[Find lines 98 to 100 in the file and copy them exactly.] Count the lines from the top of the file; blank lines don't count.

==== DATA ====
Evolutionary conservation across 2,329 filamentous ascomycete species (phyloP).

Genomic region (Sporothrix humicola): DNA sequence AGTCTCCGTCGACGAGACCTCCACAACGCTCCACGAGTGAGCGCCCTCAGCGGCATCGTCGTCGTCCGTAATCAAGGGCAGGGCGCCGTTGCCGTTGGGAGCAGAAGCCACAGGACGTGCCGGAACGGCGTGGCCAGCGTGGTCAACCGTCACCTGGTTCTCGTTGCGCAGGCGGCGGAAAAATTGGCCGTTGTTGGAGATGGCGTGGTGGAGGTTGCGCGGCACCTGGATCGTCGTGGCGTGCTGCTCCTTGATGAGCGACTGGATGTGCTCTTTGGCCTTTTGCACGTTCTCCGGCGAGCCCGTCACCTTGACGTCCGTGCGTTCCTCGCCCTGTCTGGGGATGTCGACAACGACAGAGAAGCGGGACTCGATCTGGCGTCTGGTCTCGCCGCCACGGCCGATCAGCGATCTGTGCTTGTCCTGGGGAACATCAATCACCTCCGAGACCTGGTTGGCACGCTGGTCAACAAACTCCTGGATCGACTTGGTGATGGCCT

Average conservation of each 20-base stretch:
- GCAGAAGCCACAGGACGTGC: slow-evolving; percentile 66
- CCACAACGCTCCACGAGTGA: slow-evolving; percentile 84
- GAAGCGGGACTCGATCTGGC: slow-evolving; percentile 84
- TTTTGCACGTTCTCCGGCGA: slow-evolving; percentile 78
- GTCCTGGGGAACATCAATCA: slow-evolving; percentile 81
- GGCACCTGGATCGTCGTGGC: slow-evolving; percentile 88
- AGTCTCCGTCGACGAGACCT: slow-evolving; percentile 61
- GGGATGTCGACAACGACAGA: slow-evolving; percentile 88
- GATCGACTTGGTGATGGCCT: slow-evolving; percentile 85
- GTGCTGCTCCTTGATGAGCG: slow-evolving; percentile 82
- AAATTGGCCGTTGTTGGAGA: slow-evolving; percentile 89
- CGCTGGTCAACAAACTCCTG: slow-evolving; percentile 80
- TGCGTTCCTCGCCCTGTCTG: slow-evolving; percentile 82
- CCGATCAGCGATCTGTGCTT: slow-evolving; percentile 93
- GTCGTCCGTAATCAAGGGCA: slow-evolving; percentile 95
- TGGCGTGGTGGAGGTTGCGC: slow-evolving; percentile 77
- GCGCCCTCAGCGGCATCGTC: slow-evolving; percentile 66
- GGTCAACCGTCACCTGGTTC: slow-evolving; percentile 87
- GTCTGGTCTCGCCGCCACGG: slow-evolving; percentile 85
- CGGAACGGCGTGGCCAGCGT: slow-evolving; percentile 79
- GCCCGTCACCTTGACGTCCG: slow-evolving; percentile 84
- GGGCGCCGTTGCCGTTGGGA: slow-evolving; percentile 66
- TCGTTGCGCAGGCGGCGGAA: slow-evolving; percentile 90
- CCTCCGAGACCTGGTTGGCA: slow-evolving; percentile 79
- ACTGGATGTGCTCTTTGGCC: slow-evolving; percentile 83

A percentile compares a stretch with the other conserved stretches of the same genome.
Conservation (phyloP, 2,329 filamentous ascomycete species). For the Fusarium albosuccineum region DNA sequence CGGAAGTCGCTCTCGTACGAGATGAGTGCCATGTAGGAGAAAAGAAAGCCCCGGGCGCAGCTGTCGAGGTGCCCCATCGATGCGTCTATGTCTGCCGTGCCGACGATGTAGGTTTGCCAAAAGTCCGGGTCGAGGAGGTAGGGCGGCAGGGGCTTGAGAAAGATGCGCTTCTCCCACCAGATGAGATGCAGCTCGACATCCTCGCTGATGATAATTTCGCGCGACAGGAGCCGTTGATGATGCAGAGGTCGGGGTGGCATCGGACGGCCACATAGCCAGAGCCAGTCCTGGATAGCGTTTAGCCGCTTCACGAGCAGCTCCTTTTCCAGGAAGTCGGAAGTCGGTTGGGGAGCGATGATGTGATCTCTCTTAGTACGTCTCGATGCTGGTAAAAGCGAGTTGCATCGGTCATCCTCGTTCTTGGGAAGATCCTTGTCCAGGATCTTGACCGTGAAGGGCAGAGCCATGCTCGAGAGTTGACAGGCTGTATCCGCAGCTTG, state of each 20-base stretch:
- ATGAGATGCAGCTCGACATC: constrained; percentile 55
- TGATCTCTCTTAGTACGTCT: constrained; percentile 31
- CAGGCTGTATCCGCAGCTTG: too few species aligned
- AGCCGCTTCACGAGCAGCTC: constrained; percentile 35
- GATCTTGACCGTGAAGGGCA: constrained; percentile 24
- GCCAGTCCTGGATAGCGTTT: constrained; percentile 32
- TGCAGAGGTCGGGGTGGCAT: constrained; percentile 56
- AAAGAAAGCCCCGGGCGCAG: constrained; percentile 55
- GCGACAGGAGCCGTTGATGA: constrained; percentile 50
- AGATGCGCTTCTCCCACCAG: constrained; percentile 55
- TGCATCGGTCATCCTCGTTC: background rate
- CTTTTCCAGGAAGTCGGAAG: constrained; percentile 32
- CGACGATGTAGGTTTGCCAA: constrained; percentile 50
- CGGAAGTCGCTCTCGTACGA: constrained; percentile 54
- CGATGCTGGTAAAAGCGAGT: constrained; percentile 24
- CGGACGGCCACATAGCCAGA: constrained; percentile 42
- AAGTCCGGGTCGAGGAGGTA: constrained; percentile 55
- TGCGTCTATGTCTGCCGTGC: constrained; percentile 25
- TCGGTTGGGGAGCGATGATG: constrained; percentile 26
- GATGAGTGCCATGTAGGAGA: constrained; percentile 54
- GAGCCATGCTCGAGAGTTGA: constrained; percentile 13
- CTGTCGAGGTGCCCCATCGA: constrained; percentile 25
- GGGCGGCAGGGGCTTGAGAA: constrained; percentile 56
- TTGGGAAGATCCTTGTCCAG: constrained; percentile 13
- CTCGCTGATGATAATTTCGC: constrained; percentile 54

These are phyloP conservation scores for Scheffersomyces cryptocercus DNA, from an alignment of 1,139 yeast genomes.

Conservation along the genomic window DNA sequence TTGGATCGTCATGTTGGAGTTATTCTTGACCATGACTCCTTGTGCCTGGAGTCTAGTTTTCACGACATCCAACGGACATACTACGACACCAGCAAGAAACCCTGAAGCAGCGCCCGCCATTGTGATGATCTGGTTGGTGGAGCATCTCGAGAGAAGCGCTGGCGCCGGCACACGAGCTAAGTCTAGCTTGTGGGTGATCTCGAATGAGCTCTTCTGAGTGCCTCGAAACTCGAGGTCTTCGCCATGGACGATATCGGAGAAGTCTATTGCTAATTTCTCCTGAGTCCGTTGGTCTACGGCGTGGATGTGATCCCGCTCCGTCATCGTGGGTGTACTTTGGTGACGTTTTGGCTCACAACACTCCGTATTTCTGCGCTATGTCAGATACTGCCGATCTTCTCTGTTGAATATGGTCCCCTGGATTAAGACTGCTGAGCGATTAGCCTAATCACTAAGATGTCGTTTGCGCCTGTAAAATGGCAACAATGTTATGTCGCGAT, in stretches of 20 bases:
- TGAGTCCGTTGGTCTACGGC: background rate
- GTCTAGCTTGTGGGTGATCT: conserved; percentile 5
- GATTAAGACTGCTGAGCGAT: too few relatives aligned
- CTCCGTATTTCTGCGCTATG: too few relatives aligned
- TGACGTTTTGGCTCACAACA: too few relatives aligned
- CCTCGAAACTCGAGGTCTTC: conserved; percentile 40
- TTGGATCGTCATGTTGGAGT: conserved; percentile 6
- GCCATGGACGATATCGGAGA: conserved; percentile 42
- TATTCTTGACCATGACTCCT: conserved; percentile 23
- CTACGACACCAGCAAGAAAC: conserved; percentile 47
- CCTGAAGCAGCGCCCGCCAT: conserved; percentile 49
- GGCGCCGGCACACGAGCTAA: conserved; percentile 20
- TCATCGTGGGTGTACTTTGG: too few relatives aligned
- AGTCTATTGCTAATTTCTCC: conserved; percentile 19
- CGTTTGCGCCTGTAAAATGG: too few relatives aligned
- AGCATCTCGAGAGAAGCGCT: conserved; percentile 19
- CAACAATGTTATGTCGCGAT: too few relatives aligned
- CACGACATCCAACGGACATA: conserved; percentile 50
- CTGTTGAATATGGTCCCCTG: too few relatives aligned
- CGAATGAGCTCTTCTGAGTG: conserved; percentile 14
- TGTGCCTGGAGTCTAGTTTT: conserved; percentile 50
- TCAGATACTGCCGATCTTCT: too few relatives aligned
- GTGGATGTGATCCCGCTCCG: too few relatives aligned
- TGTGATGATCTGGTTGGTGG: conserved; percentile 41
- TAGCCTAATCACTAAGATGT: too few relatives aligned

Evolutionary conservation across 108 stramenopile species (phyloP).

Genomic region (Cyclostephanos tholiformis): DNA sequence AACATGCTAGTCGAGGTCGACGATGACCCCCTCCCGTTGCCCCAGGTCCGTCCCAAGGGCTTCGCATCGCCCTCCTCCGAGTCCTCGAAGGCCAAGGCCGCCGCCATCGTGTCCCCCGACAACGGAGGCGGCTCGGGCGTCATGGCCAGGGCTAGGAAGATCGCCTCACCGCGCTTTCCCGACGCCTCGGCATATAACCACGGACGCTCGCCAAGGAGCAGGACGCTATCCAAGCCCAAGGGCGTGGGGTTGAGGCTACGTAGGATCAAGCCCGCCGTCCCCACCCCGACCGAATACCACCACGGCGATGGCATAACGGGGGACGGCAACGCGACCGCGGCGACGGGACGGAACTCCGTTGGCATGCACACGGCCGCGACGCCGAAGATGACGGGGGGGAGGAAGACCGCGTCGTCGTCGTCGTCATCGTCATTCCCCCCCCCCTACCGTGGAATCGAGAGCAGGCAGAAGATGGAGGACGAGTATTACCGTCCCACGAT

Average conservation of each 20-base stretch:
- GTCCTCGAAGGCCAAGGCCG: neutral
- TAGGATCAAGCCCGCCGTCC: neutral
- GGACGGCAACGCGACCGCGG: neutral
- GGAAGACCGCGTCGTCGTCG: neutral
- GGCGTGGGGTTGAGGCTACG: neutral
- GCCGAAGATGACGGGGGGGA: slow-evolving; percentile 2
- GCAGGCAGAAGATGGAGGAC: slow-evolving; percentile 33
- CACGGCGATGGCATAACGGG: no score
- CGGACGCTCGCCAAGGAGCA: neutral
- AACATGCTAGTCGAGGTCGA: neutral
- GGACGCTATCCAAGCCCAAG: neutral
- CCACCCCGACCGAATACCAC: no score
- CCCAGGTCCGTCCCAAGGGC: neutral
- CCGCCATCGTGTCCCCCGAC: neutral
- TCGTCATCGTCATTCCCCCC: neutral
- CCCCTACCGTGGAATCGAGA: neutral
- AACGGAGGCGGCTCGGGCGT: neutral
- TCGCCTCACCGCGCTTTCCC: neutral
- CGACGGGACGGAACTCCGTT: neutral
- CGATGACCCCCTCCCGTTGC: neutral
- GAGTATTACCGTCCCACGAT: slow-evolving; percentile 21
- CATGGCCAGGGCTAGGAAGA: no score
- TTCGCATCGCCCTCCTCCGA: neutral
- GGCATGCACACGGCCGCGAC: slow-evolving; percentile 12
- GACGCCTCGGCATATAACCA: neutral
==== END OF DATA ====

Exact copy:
- CCCAGGTCCGTCCCAAGGGC: neutral
- CCGCCATCGTGTCCCCCGAC: neutral
- TCGTCATCGTCATTCCCCCC: neutral